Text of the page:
Date of Award


Document Type


Degree Name

Doctor of Philosophy (PhD)


Speech and Hearing Science


Speech-Language Science

Research Advisor

Devin Casenhiser, Ph.D.


Ferenc Bunta, Ph.D. Ashley W Harkrider, Ph.D. Mark S Hedrick, Ph.D. Tim Saltuklaroglu, Ph.D. Antonio J. S. Teixeira, Ph.D.


Dorsal-stream, Mu rhythm, Nonnative, Phonology, Sensorimotor Integration


Models of speech perception suggest a dorsal stream connecting the temporal and inferior parietal lobe with the inferior frontal gyrus. This stream is thought to involve an auditory-motor loop that translates acoustic information into motor/articulatory commands and is further influenced by decision making processes that involve maintenance of working memory or attention. Parsing out dorsal stream’s speech specific mechanisms from memory related ones in speech perception poses a complex problem. Here I argue that these processes may be disentangled from the viewpoint of the temporal dynamics of sensorimotor neural activation around a speech perception related event.

Methods: Alpha (~10Hz) and beta (~20Hz) spectral components of the mu () rhythm, localized to sensorimotor regions, have been shown to index somatosensory and motor activity, respectively. In the present work, event related spectral perturbations (ERSP) of the EEG -rhythm were analyzed, while manipulating two factors: active/passive listening, and perception of native/nonnative phonemes. Active and passive speech perception tasks were used as indexes of memory load employed, while native and. nonnative perception were used as indexes of automatic top-down coding for sensory analysis.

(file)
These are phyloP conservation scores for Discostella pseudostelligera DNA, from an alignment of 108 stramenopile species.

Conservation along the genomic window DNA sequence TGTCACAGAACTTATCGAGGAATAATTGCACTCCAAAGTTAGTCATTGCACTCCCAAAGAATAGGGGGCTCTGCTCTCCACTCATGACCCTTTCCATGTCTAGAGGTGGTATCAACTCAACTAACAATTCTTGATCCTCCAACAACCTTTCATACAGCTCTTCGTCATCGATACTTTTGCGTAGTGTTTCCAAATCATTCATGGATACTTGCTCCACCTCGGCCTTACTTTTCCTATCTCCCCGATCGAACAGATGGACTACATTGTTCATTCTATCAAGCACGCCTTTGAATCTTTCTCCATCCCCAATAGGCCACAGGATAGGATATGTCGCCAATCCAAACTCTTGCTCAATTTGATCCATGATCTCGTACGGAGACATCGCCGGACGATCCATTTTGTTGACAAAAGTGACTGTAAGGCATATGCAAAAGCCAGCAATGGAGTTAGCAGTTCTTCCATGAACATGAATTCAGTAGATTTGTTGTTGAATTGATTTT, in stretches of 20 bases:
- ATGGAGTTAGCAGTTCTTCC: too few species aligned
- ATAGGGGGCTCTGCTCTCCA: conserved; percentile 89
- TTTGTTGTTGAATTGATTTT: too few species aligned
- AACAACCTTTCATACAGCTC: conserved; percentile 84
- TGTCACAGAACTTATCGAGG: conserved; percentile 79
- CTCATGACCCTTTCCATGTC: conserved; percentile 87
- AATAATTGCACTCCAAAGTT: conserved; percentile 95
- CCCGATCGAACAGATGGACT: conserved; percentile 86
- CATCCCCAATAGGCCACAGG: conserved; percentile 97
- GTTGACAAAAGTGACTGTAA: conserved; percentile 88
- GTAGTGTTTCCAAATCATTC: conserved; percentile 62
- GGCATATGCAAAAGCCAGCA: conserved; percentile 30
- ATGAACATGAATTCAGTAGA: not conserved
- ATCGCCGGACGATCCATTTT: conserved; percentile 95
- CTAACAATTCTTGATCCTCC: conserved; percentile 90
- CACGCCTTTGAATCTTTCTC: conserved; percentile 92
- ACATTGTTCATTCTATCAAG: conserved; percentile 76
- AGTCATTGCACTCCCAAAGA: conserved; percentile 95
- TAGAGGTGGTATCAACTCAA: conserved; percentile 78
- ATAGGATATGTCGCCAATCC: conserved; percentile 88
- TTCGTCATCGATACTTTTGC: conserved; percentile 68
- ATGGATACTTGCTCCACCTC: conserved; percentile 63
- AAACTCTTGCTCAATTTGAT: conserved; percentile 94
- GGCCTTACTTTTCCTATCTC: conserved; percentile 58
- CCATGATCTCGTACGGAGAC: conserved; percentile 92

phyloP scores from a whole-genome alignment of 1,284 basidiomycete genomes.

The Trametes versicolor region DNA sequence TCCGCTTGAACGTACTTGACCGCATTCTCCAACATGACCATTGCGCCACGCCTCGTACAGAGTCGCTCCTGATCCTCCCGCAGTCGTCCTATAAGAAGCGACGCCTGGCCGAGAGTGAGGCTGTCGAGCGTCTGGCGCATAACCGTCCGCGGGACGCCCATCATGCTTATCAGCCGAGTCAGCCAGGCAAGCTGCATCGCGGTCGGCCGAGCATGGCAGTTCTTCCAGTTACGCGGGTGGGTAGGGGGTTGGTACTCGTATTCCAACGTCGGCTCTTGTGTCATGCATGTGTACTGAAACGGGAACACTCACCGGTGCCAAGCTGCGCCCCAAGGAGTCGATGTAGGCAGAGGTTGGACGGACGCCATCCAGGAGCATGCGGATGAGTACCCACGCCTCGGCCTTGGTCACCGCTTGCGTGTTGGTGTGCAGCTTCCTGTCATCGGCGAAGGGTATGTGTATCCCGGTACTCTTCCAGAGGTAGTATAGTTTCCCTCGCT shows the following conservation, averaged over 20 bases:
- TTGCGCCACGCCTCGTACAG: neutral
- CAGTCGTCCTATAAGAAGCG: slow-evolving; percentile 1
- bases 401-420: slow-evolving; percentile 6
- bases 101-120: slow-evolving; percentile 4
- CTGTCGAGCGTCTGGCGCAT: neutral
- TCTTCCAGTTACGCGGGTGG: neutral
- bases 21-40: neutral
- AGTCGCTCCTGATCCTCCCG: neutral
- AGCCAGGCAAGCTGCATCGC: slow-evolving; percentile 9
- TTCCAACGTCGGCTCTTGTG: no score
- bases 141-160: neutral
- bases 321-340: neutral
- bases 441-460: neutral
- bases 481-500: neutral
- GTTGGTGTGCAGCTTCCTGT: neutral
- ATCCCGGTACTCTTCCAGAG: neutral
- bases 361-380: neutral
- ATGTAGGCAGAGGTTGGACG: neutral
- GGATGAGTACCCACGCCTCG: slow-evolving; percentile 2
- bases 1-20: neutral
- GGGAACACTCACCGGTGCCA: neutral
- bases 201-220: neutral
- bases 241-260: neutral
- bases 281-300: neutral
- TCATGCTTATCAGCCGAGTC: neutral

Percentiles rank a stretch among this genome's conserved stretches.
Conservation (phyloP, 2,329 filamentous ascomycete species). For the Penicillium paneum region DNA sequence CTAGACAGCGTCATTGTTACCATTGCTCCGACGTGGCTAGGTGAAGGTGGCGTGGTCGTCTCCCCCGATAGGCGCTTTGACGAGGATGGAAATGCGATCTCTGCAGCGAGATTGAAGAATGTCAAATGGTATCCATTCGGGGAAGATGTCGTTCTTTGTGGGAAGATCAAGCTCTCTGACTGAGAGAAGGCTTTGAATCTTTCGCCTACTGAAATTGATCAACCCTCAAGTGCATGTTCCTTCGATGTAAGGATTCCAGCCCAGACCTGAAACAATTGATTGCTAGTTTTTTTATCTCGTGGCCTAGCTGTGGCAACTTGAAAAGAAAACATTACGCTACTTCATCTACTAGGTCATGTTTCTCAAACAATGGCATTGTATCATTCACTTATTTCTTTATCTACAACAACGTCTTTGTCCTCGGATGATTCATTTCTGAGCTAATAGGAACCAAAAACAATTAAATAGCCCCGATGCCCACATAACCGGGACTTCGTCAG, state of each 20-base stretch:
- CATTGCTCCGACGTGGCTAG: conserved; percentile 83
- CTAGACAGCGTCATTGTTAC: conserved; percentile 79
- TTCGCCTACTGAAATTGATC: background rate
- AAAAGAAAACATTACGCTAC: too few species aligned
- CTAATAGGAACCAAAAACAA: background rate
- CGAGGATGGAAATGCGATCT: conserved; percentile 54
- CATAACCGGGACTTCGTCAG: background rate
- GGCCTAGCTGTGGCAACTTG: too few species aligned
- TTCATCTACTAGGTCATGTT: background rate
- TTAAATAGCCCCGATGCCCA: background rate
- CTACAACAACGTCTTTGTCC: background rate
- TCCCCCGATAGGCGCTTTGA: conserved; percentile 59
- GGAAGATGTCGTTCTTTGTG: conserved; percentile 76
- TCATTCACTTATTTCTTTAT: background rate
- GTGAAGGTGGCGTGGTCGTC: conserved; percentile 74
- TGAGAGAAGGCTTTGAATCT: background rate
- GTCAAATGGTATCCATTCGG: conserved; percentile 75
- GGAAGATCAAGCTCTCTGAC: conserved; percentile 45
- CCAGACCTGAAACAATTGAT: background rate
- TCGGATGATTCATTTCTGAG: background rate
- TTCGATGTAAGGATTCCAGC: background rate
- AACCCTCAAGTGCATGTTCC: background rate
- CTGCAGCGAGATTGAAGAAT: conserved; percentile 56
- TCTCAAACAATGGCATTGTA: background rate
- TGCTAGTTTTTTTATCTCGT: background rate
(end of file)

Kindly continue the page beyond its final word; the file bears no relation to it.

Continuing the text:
Results: Statistically significant differences were found in the oscillatory patterns of  components between active and passive speech perception conditions with greater  alpha and beta event related desynchronization (ERD) after stimuli offset in active speech perception. When compared to listening to noise, passive speech perception presented significantly (pFDR<0.05) stronger alpha and beta ERD during and after stimuli presentation. When comparing native to nonnative speech perception, stronger alpha (8-14Hz) and beta (22-25Hz) event related synchronization (ERS) were observed before and during stimuli onset in the passive nonnative task. Passive native perception, on the other hand, presented stronger alpha and especially beta ERD before stimuli onset as well as stronger alpha ERD between presentation of the two syllables composing the stimuli (600-850ms), and during the presentation of the second syllable (1000ms).

Conclusion: These findings suggest that neural processes within the dorsal auditory stream are functionally and automatically involved in speech perception mechanisms. While its early activity (shortly after stimuli onset) seems to be importantly involved with the instantiation of predictive motor/articulatory internal models that help constraining speech discrimination, its later activity (post-stimulus offset) seems essential in the maintenance of working memory processes.